Who wouldn’t have wanted to be a fly on the wall when Apple’s senior executives were discussing pricing of the new iPad Mini? At $329 (£269 in the UK), the relatively high price now appears to be making investors nervous.
What would Steve Jobs have done? Overpricing of the original Macintosh computer – conceived as a $1,000 machine, which increased to $1,995 because of Jobs’ tinkering with the design – was one of the first big disagreements between Jobs and John Sculley, then Apple’s chief executive.
As Walter Isaacson writes in his biography of the late Apple founder, Mr Sculley’s decision in 1983 to add a further $500 to the price and charge $2,495, to help pay for the huge launch and marketing push, made Jobs furious: “It will destroy everything we stand for,” he said. “I want to make this a revolution, not an effort to squeeze out profits.”
Isaacson goes on:
Even 25 years later, Jobs seethed when recalling the decision: “It’s the main reason the Macintosh sales slowed and Microsoft got to dominate the market.” The decision made him feel that he was losing control of his product and company, and this was as dangerous as making a tiger feel cornered.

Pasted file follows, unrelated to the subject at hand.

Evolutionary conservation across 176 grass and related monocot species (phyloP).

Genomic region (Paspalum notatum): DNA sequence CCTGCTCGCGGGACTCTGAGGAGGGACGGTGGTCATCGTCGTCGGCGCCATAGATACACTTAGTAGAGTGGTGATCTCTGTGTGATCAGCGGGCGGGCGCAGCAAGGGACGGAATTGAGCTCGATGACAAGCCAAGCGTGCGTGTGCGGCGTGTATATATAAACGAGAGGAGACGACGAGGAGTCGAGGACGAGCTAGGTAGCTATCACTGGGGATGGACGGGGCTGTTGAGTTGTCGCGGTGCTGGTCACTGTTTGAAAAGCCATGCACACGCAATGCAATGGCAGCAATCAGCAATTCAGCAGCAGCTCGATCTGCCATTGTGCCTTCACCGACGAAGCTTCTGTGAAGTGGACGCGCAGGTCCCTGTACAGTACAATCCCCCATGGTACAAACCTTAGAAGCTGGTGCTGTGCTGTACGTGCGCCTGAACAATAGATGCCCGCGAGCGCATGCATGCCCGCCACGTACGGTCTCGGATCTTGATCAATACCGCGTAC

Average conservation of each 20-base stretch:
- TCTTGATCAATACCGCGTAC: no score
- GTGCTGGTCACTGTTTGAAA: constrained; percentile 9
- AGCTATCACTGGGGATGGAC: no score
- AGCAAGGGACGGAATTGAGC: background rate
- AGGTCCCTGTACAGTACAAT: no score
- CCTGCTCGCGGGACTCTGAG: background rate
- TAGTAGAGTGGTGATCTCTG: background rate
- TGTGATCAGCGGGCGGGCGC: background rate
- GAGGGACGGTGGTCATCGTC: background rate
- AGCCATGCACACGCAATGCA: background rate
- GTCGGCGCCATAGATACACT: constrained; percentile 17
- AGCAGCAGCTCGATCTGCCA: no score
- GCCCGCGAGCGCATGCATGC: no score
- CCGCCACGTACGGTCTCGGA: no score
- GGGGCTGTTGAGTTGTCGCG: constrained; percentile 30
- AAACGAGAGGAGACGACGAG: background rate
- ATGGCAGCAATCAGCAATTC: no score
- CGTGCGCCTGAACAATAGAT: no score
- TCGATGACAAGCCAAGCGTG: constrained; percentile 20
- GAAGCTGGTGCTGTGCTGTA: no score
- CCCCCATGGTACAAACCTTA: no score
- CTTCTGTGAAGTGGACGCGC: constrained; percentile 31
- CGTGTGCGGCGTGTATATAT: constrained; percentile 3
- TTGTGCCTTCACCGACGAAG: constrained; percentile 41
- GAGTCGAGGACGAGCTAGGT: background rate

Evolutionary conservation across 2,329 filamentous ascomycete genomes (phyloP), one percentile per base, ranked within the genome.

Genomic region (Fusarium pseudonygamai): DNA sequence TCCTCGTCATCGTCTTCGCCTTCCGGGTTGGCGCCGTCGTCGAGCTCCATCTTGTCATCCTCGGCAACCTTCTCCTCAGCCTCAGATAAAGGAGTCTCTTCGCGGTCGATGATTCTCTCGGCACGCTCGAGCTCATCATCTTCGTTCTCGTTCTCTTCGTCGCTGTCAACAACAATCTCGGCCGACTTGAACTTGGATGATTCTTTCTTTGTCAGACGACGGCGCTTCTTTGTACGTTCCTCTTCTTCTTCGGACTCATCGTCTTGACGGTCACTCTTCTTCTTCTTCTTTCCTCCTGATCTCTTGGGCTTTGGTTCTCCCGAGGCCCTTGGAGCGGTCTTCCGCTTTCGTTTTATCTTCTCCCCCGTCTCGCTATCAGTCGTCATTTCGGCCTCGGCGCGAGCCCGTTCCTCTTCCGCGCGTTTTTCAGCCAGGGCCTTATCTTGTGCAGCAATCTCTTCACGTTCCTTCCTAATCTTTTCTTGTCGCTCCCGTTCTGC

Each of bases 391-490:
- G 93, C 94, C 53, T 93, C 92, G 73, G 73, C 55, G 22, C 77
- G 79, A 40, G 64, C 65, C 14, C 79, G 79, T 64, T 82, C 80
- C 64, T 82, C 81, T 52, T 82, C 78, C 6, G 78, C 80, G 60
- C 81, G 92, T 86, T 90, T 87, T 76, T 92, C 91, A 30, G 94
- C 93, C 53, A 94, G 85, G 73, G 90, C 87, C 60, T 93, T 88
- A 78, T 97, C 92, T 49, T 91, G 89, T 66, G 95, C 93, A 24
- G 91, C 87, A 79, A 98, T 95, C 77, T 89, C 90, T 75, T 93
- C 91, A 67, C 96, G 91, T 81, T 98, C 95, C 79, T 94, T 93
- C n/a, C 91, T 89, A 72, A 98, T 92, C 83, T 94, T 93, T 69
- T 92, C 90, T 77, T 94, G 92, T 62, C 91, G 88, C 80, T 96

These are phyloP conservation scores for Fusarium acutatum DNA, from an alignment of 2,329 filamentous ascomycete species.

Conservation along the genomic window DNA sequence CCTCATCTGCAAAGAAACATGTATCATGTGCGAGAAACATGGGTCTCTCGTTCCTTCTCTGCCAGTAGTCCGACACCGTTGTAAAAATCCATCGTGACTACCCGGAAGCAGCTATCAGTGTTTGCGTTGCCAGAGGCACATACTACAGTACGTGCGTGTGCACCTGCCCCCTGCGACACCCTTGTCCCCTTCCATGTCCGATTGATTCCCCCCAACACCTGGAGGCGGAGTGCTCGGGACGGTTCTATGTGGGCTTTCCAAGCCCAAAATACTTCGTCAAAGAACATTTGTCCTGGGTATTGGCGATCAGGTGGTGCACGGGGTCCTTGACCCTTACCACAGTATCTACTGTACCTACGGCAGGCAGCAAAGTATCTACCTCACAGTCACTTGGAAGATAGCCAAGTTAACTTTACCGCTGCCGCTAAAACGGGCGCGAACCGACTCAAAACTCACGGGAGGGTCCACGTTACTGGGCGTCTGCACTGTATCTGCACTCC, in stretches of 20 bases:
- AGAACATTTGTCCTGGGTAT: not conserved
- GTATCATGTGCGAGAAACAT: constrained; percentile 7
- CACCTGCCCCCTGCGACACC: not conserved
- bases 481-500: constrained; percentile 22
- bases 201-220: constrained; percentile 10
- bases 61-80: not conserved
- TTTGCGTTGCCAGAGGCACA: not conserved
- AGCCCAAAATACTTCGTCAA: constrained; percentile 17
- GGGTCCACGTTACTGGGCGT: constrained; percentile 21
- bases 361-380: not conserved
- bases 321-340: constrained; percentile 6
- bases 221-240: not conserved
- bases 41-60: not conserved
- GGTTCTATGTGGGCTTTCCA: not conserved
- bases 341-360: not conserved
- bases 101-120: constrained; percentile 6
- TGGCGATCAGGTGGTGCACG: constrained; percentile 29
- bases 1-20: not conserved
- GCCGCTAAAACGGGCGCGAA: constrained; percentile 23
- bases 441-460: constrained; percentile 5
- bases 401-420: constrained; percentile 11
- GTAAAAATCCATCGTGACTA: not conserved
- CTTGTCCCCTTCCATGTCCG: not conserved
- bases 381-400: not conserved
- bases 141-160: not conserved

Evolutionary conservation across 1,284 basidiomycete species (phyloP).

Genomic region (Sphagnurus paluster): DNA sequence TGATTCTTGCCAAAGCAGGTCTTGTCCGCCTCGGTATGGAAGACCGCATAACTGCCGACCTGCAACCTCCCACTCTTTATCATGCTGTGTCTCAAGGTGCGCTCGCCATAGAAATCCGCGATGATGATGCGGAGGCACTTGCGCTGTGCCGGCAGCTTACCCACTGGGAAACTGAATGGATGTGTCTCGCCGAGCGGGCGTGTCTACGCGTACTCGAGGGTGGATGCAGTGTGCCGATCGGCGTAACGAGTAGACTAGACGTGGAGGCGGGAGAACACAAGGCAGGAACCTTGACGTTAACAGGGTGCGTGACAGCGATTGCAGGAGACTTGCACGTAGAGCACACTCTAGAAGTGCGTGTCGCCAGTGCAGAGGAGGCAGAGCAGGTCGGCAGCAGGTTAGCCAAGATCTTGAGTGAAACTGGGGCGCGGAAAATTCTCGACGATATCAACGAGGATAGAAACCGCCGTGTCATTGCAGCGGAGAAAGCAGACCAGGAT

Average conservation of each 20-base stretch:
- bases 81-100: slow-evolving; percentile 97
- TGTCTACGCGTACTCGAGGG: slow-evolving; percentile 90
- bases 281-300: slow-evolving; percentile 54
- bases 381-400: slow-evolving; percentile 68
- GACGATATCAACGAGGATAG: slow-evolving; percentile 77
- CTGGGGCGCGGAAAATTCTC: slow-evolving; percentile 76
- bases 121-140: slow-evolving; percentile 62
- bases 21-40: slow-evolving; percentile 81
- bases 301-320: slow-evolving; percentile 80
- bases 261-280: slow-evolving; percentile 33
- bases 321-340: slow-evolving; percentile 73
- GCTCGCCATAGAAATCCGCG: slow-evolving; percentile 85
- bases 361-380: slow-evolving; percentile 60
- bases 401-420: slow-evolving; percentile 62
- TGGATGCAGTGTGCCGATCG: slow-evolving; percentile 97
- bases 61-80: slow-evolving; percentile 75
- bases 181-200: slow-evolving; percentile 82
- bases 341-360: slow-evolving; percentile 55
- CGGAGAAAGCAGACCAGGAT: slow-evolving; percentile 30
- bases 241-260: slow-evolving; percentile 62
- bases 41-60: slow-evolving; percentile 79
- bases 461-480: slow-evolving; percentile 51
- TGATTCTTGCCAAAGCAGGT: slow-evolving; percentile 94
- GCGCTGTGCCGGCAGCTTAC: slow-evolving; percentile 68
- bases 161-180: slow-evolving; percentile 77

That said, when the first iPhone priced at $500, Steve Ballmer of Microsoft pooh-poohed it, telling CNBC that it was “the most expensive phone in the world”, only to be confounded when millions bought it.
The difference is that both the Macintosh and the iPhone were disruptive, breakthrough products, rather than derivatives of one. As my colleague Richard Waters pointed out (ahead of the launch):
A smaller iPad… is best seen as the company shoring up the defences of the most powerful ecosystem the consumer technology world has seen. The iPhone, which turned the handset world upside down, and the 10in iPad, which is starting to eat into the PC industry, were game-changers. But a 7in iPad will be disruptive of precisely nothing.